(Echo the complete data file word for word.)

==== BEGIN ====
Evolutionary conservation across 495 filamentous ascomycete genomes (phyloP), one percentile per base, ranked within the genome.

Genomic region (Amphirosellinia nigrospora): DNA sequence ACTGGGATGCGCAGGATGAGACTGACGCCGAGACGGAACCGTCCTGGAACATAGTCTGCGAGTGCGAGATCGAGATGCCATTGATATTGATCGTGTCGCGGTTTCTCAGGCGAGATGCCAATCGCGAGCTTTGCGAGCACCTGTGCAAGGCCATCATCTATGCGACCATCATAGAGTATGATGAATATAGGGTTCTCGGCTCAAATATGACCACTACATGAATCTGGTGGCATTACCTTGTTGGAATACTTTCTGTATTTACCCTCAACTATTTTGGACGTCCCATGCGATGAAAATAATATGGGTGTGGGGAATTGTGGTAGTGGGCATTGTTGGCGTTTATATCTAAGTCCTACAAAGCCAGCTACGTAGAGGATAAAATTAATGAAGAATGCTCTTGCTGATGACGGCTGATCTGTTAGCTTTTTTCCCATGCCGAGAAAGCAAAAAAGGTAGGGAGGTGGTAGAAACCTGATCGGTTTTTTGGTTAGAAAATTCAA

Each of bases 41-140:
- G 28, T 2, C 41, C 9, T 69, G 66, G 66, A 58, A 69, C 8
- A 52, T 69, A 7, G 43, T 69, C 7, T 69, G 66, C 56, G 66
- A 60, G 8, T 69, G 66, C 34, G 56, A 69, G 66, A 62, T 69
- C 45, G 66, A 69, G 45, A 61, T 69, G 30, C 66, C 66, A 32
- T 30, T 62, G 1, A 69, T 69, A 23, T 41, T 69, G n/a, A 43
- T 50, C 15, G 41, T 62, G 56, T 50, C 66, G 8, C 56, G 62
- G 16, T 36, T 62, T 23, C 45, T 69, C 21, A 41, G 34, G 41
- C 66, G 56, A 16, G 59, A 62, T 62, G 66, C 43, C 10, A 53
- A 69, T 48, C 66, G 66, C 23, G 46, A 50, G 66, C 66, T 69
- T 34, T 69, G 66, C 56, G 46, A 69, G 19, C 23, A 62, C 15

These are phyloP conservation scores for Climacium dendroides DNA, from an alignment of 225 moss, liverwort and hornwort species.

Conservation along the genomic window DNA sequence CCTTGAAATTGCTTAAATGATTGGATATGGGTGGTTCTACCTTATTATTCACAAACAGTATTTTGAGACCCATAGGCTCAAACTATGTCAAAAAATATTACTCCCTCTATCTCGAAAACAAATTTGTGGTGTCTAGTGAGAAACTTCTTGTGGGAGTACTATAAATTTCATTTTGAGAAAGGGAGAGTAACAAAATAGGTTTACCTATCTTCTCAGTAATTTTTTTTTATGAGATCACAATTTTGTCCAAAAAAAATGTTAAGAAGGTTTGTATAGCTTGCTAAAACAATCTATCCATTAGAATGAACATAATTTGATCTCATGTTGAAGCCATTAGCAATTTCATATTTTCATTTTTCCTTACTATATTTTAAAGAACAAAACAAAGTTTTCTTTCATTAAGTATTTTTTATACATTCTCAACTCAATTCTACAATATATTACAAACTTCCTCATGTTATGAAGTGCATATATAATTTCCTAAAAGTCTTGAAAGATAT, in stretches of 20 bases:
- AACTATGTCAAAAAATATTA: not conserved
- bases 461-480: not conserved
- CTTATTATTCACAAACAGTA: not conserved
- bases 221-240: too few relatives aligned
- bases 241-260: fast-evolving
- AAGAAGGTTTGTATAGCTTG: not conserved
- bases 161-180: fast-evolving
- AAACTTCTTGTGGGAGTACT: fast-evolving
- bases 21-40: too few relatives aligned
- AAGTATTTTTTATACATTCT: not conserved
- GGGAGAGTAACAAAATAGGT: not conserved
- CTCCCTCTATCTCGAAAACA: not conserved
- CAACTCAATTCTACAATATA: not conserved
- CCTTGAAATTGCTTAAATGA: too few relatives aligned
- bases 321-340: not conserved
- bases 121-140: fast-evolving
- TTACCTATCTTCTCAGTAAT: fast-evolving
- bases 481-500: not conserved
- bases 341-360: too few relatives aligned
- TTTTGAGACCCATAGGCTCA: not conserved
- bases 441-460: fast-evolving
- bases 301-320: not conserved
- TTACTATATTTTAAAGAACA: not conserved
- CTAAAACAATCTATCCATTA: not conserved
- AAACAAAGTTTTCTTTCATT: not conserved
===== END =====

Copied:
Evolutionary conservation across 495 filamentous ascomycete genomes (phyloP), one percentile per base, ranked within the genome.

Genomic region (Amphirosellinia nigrospora): DNA sequence ACTGGGATGCGCAGGATGAGACTGACGCCGAGACGGAACCGTCCTGGAACATAGTCTGCGAGTGCGAGATCGAGATGCCATTGATATTGATCGTGTCGCGGTTTCTCAGGCGAGATGCCAATCGCGAGCTTTGCGAGCACCTGTGCAAGGCCATCATCTATGCGACCATCATAGAGTATGATGAATATAGGGTTCTCGGCTCAAATATGACCACTACATGAATCTGGTGGCATTACCTTGTTGGAATACTTTCTGTATTTACCCTCAACTATTTTGGACGTCCCATGCGATGAAAATAATATGGGTGTGGGGAATTGTGGTAGTGGGCATTGTTGGCGTTTATATCTAAGTCCTACAAAGCCAGCTACGTAGAGGATAAAATTAATGAAGAATGCTCTTGCTGATGACGGCTGATCTGTTAGCTTTTTTCCCATGCCGAGAAAGCAAAAAAGGTAGGGAGGTGGTAGAAACCTGATCGGTTTTTTGGTTAGAAAATTCAA

Each of bases 41-140:
- G 28, T 2, C 41, C 9, T 69, G 66, G 66, A 58, A 69, C 8
- A 52, T 69, A 7, G 43, T 69, C 7, T 69, G 66, C 56, G 66
- A 60, G 8, T 69, G 66, C 34, G 56, A 69, G 66, A 62, T 69
- C 45, G 66, A 69, G 45, A 61, T 69, G 30, C 66, C 66, A 32
- T 30, T 62, G 1, A 69, T 69, A 23, T 41, T 69, G n/a, A 43
- T 50, C 15, G 41, T 62, G 56, T 50, C 66, G 8, C 56, G 62
- G 16, T 36, T 62, T 23, C 45, T 69, C 21, A 41, G 34, G 41
- C 66, G 56, A 16, G 59, A 62, T 62, G 66, C 43, C 10, A 53
- A 69, T 48, C 66, G 66, C 23, G 46, A 50, G 66, C 66, T 69
- T 34, T 69, G 66, C 56, G 46, A 69, G 19, C 23, A 62, C 15

These are phyloP conservation scores for Climacium dendroides DNA, from an alignment of 225 moss, liverwort and hornwort species.

Conservation along the genomic window DNA sequence CCTTGAAATTGCTTAAATGATTGGATATGGGTGGTTCTACCTTATTATTCACAAACAGTATTTTGAGACCCATAGGCTCAAACTATGTCAAAAAATATTACTCCCTCTATCTCGAAAACAAATTTGTGGTGTCTAGTGAGAAACTTCTTGTGGGAGTACTATAAATTTCATTTTGAGAAAGGGAGAGTAACAAAATAGGTTTACCTATCTTCTCAGTAATTTTTTTTTATGAGATCACAATTTTGTCCAAAAAAAATGTTAAGAAGGTTTGTATAGCTTGCTAAAACAATCTATCCATTAGAATGAACATAATTTGATCTCATGTTGAAGCCATTAGCAATTTCATATTTTCATTTTTCCTTACTATATTTTAAAGAACAAAACAAAGTTTTCTTTCATTAAGTATTTTTTATACATTCTCAACTCAATTCTACAATATATTACAAACTTCCTCATGTTATGAAGTGCATATATAATTTCCTAAAAGTCTTGAAAGATAT, in stretches of 20 bases:
- AACTATGTCAAAAAATATTA: not conserved
- bases 461-480: not conserved
- CTTATTATTCACAAACAGTA: not conserved
- bases 221-240: too few relatives aligned
- bases 241-260: fast-evolving
- AAGAAGGTTTGTATAGCTTG: not conserved
- bases 161-180: fast-evolving
- AAACTTCTTGTGGGAGTACT: fast-evolving
- bases 21-40: too few relatives aligned
- AAGTATTTTTTATACATTCT: not conserved
- GGGAGAGTAACAAAATAGGT: not conserved
- CTCCCTCTATCTCGAAAACA: not conserved
- CAACTCAATTCTACAATATA: not conserved
- CCTTGAAATTGCTTAAATGA: too few relatives aligned
- bases 321-340: not conserved
- bases 121-140: fast-evolving
- TTACCTATCTTCTCAGTAAT: fast-evolving
- bases 481-500: not conserved
- bases 341-360: too few relatives aligned
- TTTTGAGACCCATAGGCTCA: not conserved
- bases 441-460: fast-evolving
- bases 301-320: not conserved
- TTACTATATTTTAAAGAACA: not conserved
- CTAAAACAATCTATCCATTA: not conserved
- AAACAAAGTTTTCTTTCATT: not conserved